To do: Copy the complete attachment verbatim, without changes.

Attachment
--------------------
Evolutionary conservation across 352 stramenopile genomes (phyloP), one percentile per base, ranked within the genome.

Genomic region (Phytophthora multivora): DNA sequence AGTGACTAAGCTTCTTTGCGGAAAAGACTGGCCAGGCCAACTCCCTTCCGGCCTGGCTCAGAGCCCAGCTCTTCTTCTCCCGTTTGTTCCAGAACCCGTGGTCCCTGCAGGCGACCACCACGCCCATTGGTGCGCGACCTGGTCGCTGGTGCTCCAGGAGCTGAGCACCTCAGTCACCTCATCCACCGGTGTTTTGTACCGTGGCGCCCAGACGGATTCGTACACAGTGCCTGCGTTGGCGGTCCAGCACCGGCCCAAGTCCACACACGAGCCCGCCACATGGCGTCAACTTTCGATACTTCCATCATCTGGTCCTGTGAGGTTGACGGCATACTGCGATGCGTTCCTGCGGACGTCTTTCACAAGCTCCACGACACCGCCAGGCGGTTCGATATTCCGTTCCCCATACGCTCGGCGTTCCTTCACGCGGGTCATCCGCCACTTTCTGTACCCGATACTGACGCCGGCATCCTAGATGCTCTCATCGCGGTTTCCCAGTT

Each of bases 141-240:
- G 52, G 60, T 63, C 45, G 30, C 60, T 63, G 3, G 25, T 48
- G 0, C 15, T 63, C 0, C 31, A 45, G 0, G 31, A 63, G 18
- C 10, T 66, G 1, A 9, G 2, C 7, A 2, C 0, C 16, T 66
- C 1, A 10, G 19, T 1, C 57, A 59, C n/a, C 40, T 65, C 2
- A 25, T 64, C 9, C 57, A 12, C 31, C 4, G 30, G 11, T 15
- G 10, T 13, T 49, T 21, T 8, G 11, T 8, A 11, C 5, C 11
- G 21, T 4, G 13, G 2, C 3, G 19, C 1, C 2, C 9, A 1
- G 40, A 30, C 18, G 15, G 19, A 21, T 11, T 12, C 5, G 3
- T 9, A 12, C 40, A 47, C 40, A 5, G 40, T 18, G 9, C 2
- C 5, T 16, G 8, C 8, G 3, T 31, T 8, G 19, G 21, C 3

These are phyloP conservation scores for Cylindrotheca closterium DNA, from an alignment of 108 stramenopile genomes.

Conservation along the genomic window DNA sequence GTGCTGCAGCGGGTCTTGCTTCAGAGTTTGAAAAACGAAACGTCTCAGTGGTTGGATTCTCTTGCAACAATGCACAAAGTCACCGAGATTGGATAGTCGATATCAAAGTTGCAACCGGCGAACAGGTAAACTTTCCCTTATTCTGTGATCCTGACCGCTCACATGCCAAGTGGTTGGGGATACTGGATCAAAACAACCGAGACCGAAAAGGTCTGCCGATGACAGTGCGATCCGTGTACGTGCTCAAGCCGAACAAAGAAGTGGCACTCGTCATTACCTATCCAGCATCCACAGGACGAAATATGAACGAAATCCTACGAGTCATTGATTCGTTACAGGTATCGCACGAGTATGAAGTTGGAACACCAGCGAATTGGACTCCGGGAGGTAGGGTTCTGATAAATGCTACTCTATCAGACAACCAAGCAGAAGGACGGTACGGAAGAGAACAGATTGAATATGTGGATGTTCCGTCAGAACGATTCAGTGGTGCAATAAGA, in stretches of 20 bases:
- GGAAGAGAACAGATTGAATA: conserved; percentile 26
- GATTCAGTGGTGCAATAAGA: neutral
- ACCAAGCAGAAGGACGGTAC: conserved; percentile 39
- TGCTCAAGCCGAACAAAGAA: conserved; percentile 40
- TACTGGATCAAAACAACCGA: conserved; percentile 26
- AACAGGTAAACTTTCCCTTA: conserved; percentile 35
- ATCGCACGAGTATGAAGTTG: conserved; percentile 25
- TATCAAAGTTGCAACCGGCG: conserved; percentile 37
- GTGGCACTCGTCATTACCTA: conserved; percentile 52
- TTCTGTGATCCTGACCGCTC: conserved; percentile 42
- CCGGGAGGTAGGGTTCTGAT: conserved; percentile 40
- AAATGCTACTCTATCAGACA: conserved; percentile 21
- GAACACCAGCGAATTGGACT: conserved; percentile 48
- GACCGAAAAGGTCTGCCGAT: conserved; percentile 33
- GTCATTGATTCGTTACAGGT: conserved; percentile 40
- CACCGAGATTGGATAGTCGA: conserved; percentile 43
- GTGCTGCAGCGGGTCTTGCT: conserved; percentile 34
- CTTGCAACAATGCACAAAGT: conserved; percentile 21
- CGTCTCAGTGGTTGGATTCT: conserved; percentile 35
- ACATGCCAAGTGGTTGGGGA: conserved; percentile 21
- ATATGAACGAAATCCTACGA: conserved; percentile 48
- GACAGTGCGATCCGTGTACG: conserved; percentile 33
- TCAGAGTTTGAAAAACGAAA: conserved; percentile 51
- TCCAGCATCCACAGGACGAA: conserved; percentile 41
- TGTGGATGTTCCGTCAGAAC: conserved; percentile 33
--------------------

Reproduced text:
Evolutionary conservation across 352 stramenopile genomes (phyloP), one percentile per base, ranked within the genome.

Genomic region (Phytophthora multivora): DNA sequence AGTGACTAAGCTTCTTTGCGGAAAAGACTGGCCAGGCCAACTCCCTTCCGGCCTGGCTCAGAGCCCAGCTCTTCTTCTCCCGTTTGTTCCAGAACCCGTGGTCCCTGCAGGCGACCACCACGCCCATTGGTGCGCGACCTGGTCGCTGGTGCTCCAGGAGCTGAGCACCTCAGTCACCTCATCCACCGGTGTTTTGTACCGTGGCGCCCAGACGGATTCGTACACAGTGCCTGCGTTGGCGGTCCAGCACCGGCCCAAGTCCACACACGAGCCCGCCACATGGCGTCAACTTTCGATACTTCCATCATCTGGTCCTGTGAGGTTGACGGCATACTGCGATGCGTTCCTGCGGACGTCTTTCACAAGCTCCACGACACCGCCAGGCGGTTCGATATTCCGTTCCCCATACGCTCGGCGTTCCTTCACGCGGGTCATCCGCCACTTTCTGTACCCGATACTGACGCCGGCATCCTAGATGCTCTCATCGCGGTTTCCCAGTT

Each of bases 141-240:
- G 52, G 60, T 63, C 45, G 30, C 60, T 63, G 3, G 25, T 48
- G 0, C 15, T 63, C 0, C 31, A 45, G 0, G 31, A 63, G 18
- C 10, T 66, G 1, A 9, G 2, C 7, A 2, C 0, C 16, T 66
- C 1, A 10, G 19, T 1, C 57, A 59, C n/a, C 40, T 65, C 2
- A 25, T 64, C 9, C 57, A 12, C 31, C 4, G 30, G 11, T 15
- G 10, T 13, T 49, T 21, T 8, G 11, T 8, A 11, C 5, C 11
- G 21, T 4, G 13, G 2, C 3, G 19, C 1, C 2, C 9, A 1
- G 40, A 30, C 18, G 15, G 19, A 21, T 11, T 12, C 5, G 3
- T 9, A 12, C 40, A 47, C 40, A 5, G 40, T 18, G 9, C 2
- C 5, T 16, G 8, C 8, G 3, T 31, T 8, G 19, G 21, C 3

These are phyloP conservation scores for Cylindrotheca closterium DNA, from an alignment of 108 stramenopile genomes.

Conservation along the genomic window DNA sequence GTGCTGCAGCGGGTCTTGCTTCAGAGTTTGAAAAACGAAACGTCTCAGTGGTTGGATTCTCTTGCAACAATGCACAAAGTCACCGAGATTGGATAGTCGATATCAAAGTTGCAACCGGCGAACAGGTAAACTTTCCCTTATTCTGTGATCCTGACCGCTCACATGCCAAGTGGTTGGGGATACTGGATCAAAACAACCGAGACCGAAAAGGTCTGCCGATGACAGTGCGATCCGTGTACGTGCTCAAGCCGAACAAAGAAGTGGCACTCGTCATTACCTATCCAGCATCCACAGGACGAAATATGAACGAAATCCTACGAGTCATTGATTCGTTACAGGTATCGCACGAGTATGAAGTTGGAACACCAGCGAATTGGACTCCGGGAGGTAGGGTTCTGATAAATGCTACTCTATCAGACAACCAAGCAGAAGGACGGTACGGAAGAGAACAGATTGAATATGTGGATGTTCCGTCAGAACGATTCAGTGGTGCAATAAGA, in stretches of 20 bases:
- GGAAGAGAACAGATTGAATA: conserved; percentile 26
- GATTCAGTGGTGCAATAAGA: neutral
- ACCAAGCAGAAGGACGGTAC: conserved; percentile 39
- TGCTCAAGCCGAACAAAGAA: conserved; percentile 40
- TACTGGATCAAAACAACCGA: conserved; percentile 26
- AACAGGTAAACTTTCCCTTA: conserved; percentile 35
- ATCGCACGAGTATGAAGTTG: conserved; percentile 25
- TATCAAAGTTGCAACCGGCG: conserved; percentile 37
- GTGGCACTCGTCATTACCTA: conserved; percentile 52
- TTCTGTGATCCTGACCGCTC: conserved; percentile 42
- CCGGGAGGTAGGGTTCTGAT: conserved; percentile 40
- AAATGCTACTCTATCAGACA: conserved; percentile 21
- GAACACCAGCGAATTGGACT: conserved; percentile 48
- GACCGAAAAGGTCTGCCGAT: conserved; percentile 33
- GTCATTGATTCGTTACAGGT: conserved; percentile 40
- CACCGAGATTGGATAGTCGA: conserved; percentile 43
- GTGCTGCAGCGGGTCTTGCT: conserved; percentile 34
- CTTGCAACAATGCACAAAGT: conserved; percentile 21
- CGTCTCAGTGGTTGGATTCT: conserved; percentile 35
- ACATGCCAAGTGGTTGGGGA: conserved; percentile 21
- ATATGAACGAAATCCTACGA: conserved; percentile 48
- GACAGTGCGATCCGTGTACG: conserved; percentile 33
- TCAGAGTTTGAAAAACGAAA: conserved; percentile 51
- TCCAGCATCCACAGGACGAA: conserved; percentile 41
- TGTGGATGTTCCGTCAGAAC: conserved; percentile 33